Its just business but I should be retiring wealthy and would be if someone other than Ballmer had run the show, at least it wouldn't have been worse.
rradina
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rradina,
User Rank: Ninja
8/26/2013 | 7:02:50 PM
re: Ballmer Is Off The Matrix
Defining a "loser" by their lack of Windows 8 understanding is simply identifying typical consumers that vehemently thank Tivo for eliminating those wretched 12:00am-flashing devices from their living room. The VCR was not a colossal failure (in fact quite the opposite) but when faced with a choice between a modern DVR and a VCR, the "losers" choose the DVR.

Windows 8 is a very misunderstood OS -- both by consumers and by Microsoft. Balmer was green with envy when Apple created ONE product and surpassed Microsoft's earnings. He wasn't wrong for his devices and services strategy. However, his execution was and continues to be extremely poor.

Rather than designing Windows 8 to FORCE the devices and services strategy down the throats of customers, it would have gone down as one of the best OSes in history had it simply allowed folks to use it the way best-suited their hardware and their needs. For some that would have been nothing more than a faster Windows 7. For others, it would have been the current hybrid of both worlds. For others, it would have been a touch only experience.

The second part of poor execution is denying there's a problem and fixing it -- as soon as possible. Why has it taken a year to give folks a start button? Why has it taken a year to complete the modern control panel applets? Why has it taken a year to fix the discontinuity caused when a desktop program transitions to a modern program or vice-versa? Why did touch applications force us to get rid of the "Windowed" concept of Windows? Why hasn't Windows Phone 8 gone through more revisions to achieve feature-parity with Android and iOS. For that matter, why hasn't it surpassed them? Granted, what WP8 is missing may not be that significant but why make excuses for it? Why not just be the operating system powerhouse and blow them away with features?
Michael Endler
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Michael Endler,
User Rank: Author
8/26/2013 | 6:43:54 PM
re: Ballmer Is Off The Matrix
Different conversation, I think. Your anecdotal experience merely suggests that for some people, Windows 8 is a good product. That's different than talking about the product's success overall.

Mike Feibus's point isn't about one person's experience, or even one company's experience; it's about the aggregate attitude toward Win8, as measured by data. By almost every standard to which the public has access, Windows 8 has been a poor performer, even if you adjust for circumstances (e.g. Windows 7 had the advantage of following Windows Vista, whereas Windows 8 had the misfortune of following the wildly popular Windows 7). If you throw in the Surface write-down, lost marketing dollars, and all the rest, Windows 8 has been an objective failure. If Windows 8.1 doesn't turn around the OS's trajectory in a major way, "colossal misstep" won't be an unwarranted label.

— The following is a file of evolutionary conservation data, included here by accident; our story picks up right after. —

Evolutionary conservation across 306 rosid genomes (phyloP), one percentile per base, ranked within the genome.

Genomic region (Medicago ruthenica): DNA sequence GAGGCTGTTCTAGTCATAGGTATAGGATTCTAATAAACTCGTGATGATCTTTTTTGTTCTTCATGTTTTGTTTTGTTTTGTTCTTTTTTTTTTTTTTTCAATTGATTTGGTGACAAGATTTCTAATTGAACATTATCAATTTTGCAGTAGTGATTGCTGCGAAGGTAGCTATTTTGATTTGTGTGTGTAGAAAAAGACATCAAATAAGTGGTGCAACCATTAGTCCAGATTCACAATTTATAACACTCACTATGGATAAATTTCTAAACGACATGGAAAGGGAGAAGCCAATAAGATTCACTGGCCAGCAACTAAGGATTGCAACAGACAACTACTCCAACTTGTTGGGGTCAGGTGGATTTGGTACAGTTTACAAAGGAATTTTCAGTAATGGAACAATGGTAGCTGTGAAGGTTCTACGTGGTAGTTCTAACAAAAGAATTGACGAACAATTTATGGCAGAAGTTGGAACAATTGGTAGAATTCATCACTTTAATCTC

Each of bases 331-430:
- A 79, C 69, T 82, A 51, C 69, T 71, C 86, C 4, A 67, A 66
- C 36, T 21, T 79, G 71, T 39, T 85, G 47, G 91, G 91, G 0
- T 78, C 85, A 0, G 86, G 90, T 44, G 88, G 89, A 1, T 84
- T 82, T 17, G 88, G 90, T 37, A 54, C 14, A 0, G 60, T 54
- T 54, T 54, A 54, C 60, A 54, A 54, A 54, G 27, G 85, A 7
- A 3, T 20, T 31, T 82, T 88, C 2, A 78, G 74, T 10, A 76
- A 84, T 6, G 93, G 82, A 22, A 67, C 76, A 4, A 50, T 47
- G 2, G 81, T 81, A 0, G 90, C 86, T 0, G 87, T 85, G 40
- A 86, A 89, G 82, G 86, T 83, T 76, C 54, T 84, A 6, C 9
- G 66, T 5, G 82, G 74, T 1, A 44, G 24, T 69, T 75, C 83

That's not to say Windows 8.1 won't make necessary adjustments, or that Win 8 doesn't meet some people's needs, even in its current form. I think you can also argue that some people who think Windows 8 is garbage could actually benefit from it, if they'd only learn how to use it.

But a lot of informed people don't like the OS, sales have been dreadful, and usage share among those who have adopted the OS is pretty poor. That Windows 8 has failed isn't a matter of opinion. It also isn't necessarily a dismissal of the OS's merits. Rather, that Windows 8 has failed is simply a statement of the facts.
RobPreston
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RobPreston,
User Rank: Author
8/26/2013 | 6:30:17 PM
re: Ballmer Is Off The Matrix
Not every omni-competent CEO has the chops to arbitrate technical issues. Cisco's John Chambers comes to mind. We need to give Ballmer some credit for doing more than milk the cash cows. For one (big) thing, he has rallied employees and partners around cloud computing, much like Gates did (around the Internet more broadly) more than a decade ago. It's still early days in the cloud, but Ballmer has laid the groundwork at Microsoft. Ballmer certainly has made some big mistakes; so did Bill Gates in his day. All big companies, especially in technology, need a change of leadership after a certain period of time to keep things fresh. But don't underestimate Ballmer as a first-class marketer, as an energizing, thoughtful leader, and someone who knew his weaknesses and hired/promoted people to compensate for them. And, from all that I could see, he's a good man. Lots of companies should be so lucky.
Michael Endler
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Michael Endler,
User Rank: Author
8/26/2013 | 6:26:30 PM
re: Ballmer Is Off The Matrix
Was your wife's cousin's husband measured with stack ranking? If people feel treated well under that sort of managerial system, I'm genuinely curious to hear more about why they like it. It's a fairly maligned aspect of the Ballmer culture.